Breast Augmentation :: Plastic surgery societies issue caution on fat grafting for breast augmentation

The American Society of Plastic Surgeons (ASPS) and the American Society for Aesthetic Plastic Surgery (ASAPS) have announced that fat grafting for breast augmentation is not recommended at this time based on the lack of safety and efficacy data, and amid concerns that the procedure may interfere with accurate detection of cancer.

Fat grafting or lipoinjection is a process in which fat cells from one area of the body are transferred to another area of the body, and is commonly used for enhancement of the face or hands. Despite increasing consumer interest in this technique, there is little clinical evidence to suggest that fat grafting for breast augmentation is safer or better than saline or silicone implants, and long-term complications, including tissue scarring and calcification, can obscure or mimic breast cancer during breast cancer screening by self examination, mammography, ultrasound, or magnetic resonance imaging (MRI).

Fat grafting has been around for more than twenty years, but many plastic surgeons have been skeptical of using it for breast augmentation because of safety issues such as distinguishing calcifications caused by fat grafting as opposed to those associated with breast cancer,? said Foad Nahai, MD, President Elect of ASAPS. We advise caution to women seeking fat grafting for this purpose and strongly support the ongoing research efforts that will establish the safety and efficacy of the procedure.

The American Society of Plastic Surgeons and the American Society for Aesthetic Plastic Surgery urge consumers considering fat grafting over saline or silicone implants for breast augmentation to proceed cautiously, since the temporary benefits of fat grafting may be offset by low survival rates of the transferred cells (which are frequently absorbed by the body), development of cysts, calcification and tissue scarring, as well as long-term problems with breast cancer detection. Tissue calcification, in particular, can make accurate detection of cancer difficult, since it is difficult to distinguish mammographically between calcifications associated with breast cancer and calcifications associated with fat transfer.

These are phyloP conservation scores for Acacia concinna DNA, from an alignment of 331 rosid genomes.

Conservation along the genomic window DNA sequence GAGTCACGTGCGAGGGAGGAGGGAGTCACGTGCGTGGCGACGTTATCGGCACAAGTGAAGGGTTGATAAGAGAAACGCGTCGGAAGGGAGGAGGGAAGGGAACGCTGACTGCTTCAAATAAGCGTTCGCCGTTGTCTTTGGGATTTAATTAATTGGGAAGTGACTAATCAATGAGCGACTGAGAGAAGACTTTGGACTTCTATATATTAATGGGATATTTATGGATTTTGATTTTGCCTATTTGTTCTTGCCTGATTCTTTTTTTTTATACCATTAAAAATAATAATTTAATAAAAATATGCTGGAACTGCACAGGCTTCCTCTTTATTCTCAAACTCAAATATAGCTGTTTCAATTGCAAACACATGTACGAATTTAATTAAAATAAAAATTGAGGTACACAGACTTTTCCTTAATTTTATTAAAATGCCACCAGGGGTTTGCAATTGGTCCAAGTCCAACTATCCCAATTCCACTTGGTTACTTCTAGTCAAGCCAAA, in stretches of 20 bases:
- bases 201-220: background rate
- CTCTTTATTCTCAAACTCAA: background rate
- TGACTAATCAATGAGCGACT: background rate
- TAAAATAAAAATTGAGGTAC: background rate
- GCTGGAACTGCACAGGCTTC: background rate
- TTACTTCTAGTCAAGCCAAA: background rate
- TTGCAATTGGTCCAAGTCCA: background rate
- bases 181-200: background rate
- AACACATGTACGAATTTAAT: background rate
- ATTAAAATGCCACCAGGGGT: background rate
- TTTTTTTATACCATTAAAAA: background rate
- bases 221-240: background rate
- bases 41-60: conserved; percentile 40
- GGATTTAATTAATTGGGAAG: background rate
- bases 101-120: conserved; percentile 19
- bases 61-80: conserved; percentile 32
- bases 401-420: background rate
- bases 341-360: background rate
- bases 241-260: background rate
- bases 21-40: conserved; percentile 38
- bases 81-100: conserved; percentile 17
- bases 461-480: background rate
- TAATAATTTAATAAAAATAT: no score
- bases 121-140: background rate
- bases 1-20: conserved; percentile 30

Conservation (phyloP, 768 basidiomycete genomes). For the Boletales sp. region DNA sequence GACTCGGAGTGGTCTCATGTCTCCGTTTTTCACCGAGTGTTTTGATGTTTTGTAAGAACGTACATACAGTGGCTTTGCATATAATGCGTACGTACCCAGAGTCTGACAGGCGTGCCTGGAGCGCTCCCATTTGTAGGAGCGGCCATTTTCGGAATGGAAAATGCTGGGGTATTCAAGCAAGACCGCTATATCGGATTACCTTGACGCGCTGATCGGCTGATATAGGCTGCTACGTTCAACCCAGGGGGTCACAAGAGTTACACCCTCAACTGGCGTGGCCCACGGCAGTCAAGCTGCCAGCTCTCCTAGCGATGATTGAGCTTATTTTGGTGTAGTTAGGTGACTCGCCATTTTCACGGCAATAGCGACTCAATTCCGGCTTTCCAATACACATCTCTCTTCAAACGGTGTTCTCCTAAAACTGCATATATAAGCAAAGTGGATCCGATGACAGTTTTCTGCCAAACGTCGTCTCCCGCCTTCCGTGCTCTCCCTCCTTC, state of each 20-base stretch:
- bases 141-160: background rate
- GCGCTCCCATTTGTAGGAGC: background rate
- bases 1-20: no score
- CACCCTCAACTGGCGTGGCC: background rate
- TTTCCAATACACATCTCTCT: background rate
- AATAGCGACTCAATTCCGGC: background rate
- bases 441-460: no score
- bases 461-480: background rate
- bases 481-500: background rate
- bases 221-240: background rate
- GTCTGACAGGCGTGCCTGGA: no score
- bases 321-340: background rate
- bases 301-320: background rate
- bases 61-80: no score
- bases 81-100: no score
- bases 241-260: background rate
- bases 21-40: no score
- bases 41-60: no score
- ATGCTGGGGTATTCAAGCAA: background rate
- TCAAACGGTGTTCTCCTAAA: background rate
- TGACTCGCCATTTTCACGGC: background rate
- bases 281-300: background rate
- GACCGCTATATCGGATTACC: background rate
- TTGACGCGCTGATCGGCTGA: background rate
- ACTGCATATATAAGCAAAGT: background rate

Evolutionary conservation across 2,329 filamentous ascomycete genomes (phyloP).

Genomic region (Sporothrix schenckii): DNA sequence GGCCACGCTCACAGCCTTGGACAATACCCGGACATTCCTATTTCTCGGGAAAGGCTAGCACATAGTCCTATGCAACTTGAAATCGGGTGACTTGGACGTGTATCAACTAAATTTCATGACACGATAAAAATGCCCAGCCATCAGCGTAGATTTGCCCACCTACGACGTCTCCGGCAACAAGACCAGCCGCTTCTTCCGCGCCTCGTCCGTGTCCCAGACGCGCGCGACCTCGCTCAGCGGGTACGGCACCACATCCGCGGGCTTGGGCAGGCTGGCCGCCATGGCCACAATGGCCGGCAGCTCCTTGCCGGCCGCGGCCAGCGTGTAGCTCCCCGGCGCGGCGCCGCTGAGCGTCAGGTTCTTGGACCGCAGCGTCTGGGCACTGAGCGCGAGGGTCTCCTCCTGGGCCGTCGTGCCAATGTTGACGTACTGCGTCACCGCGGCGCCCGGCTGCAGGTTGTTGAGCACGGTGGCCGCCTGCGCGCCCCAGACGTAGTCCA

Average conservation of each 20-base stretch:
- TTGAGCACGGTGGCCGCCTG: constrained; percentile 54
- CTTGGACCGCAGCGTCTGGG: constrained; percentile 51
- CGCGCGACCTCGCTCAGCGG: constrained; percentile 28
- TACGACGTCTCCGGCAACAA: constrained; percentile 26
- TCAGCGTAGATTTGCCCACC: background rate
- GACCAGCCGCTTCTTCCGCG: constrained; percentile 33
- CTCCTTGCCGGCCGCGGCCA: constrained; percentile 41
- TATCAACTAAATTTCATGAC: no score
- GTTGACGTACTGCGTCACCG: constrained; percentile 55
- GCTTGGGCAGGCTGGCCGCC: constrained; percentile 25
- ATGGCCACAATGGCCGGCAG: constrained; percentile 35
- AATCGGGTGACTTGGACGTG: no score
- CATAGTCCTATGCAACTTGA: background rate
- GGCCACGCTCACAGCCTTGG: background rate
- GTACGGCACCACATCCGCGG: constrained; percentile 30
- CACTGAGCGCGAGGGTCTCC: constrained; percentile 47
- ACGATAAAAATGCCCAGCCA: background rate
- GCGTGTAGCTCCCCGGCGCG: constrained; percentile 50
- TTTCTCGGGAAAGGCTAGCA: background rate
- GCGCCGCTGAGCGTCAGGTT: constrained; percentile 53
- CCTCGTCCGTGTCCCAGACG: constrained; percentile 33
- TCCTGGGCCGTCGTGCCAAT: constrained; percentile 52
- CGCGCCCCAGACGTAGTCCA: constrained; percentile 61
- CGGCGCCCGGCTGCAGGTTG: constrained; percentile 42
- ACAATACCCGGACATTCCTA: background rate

?Patients considering breast augmentation need to know that fat grafting for this indication is not recommended at this time, unless one is part of an ongoing clinical research study,? said Roxanne Guy, MD, President of ASPS. ?Even though fat grafting techniques have become more refined and breast cancer detection methods have become more sophisticated with time, creating a great deal of excitement about the potential of fat grafting, we simply need more data before we can recommend that this procedure be generally used to augment breasts.?

Leave a Comment